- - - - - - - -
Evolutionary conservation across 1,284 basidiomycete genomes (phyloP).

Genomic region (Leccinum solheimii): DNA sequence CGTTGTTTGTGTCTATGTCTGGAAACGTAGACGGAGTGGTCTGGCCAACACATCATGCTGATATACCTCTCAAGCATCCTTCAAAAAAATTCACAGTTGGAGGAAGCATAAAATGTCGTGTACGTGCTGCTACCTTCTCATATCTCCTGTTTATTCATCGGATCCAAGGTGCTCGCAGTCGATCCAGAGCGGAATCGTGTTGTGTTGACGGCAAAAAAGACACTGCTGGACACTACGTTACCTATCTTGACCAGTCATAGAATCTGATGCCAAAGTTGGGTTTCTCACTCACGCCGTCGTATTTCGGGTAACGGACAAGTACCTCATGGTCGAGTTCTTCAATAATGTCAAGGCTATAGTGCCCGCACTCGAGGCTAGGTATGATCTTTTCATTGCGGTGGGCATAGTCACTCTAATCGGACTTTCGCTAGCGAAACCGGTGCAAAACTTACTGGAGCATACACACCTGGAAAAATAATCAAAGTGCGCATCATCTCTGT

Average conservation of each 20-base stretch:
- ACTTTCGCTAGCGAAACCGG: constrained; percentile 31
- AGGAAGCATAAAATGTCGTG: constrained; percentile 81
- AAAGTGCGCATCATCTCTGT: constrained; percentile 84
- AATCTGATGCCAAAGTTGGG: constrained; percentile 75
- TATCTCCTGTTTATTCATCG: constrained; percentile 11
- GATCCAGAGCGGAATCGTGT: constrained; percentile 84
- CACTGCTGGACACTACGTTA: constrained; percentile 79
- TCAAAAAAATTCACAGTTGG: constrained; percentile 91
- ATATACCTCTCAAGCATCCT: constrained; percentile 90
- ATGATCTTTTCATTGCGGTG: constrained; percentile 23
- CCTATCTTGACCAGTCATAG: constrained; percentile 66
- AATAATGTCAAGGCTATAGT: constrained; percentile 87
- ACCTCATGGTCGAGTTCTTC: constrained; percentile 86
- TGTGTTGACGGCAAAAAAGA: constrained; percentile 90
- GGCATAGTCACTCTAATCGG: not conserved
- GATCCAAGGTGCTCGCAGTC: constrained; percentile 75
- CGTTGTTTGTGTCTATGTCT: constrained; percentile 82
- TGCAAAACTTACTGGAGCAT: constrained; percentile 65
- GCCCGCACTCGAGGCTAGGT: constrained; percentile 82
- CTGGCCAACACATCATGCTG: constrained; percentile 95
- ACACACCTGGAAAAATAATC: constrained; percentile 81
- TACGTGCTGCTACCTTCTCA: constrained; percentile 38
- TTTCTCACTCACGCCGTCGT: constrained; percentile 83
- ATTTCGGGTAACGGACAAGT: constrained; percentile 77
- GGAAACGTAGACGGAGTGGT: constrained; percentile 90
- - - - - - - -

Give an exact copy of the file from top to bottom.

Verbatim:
Evolutionary conservation across 1,284 basidiomycete genomes (phyloP).

Genomic region (Leccinum solheimii): DNA sequence CGTTGTTTGTGTCTATGTCTGGAAACGTAGACGGAGTGGTCTGGCCAACACATCATGCTGATATACCTCTCAAGCATCCTTCAAAAAAATTCACAGTTGGAGGAAGCATAAAATGTCGTGTACGTGCTGCTACCTTCTCATATCTCCTGTTTATTCATCGGATCCAAGGTGCTCGCAGTCGATCCAGAGCGGAATCGTGTTGTGTTGACGGCAAAAAAGACACTGCTGGACACTACGTTACCTATCTTGACCAGTCATAGAATCTGATGCCAAAGTTGGGTTTCTCACTCACGCCGTCGTATTTCGGGTAACGGACAAGTACCTCATGGTCGAGTTCTTCAATAATGTCAAGGCTATAGTGCCCGCACTCGAGGCTAGGTATGATCTTTTCATTGCGGTGGGCATAGTCACTCTAATCGGACTTTCGCTAGCGAAACCGGTGCAAAACTTACTGGAGCATACACACCTGGAAAAATAATCAAAGTGCGCATCATCTCTGT

Average conservation of each 20-base stretch:
- ACTTTCGCTAGCGAAACCGG: constrained; percentile 31
- AGGAAGCATAAAATGTCGTG: constrained; percentile 81
- AAAGTGCGCATCATCTCTGT: constrained; percentile 84
- AATCTGATGCCAAAGTTGGG: constrained; percentile 75
- TATCTCCTGTTTATTCATCG: constrained; percentile 11
- GATCCAGAGCGGAATCGTGT: constrained; percentile 84
- CACTGCTGGACACTACGTTA: constrained; percentile 79
- TCAAAAAAATTCACAGTTGG: constrained; percentile 91
- ATATACCTCTCAAGCATCCT: constrained; percentile 90
- ATGATCTTTTCATTGCGGTG: constrained; percentile 23
- CCTATCTTGACCAGTCATAG: constrained; percentile 66
- AATAATGTCAAGGCTATAGT: constrained; percentile 87
- ACCTCATGGTCGAGTTCTTC: constrained; percentile 86
- TGTGTTGACGGCAAAAAAGA: constrained; percentile 90
- GGCATAGTCACTCTAATCGG: not conserved
- GATCCAAGGTGCTCGCAGTC: constrained; percentile 75
- CGTTGTTTGTGTCTATGTCT: constrained; percentile 82
- TGCAAAACTTACTGGAGCAT: constrained; percentile 65
- GCCCGCACTCGAGGCTAGGT: constrained; percentile 82
- CTGGCCAACACATCATGCTG: constrained; percentile 95
- ACACACCTGGAAAAATAATC: constrained; percentile 81
- TACGTGCTGCTACCTTCTCA: constrained; percentile 38
- TTTCTCACTCACGCCGTCGT: constrained; percentile 83
- ATTTCGGGTAACGGACAAGT: constrained; percentile 77
- GGAAACGTAGACGGAGTGGT: constrained; percentile 90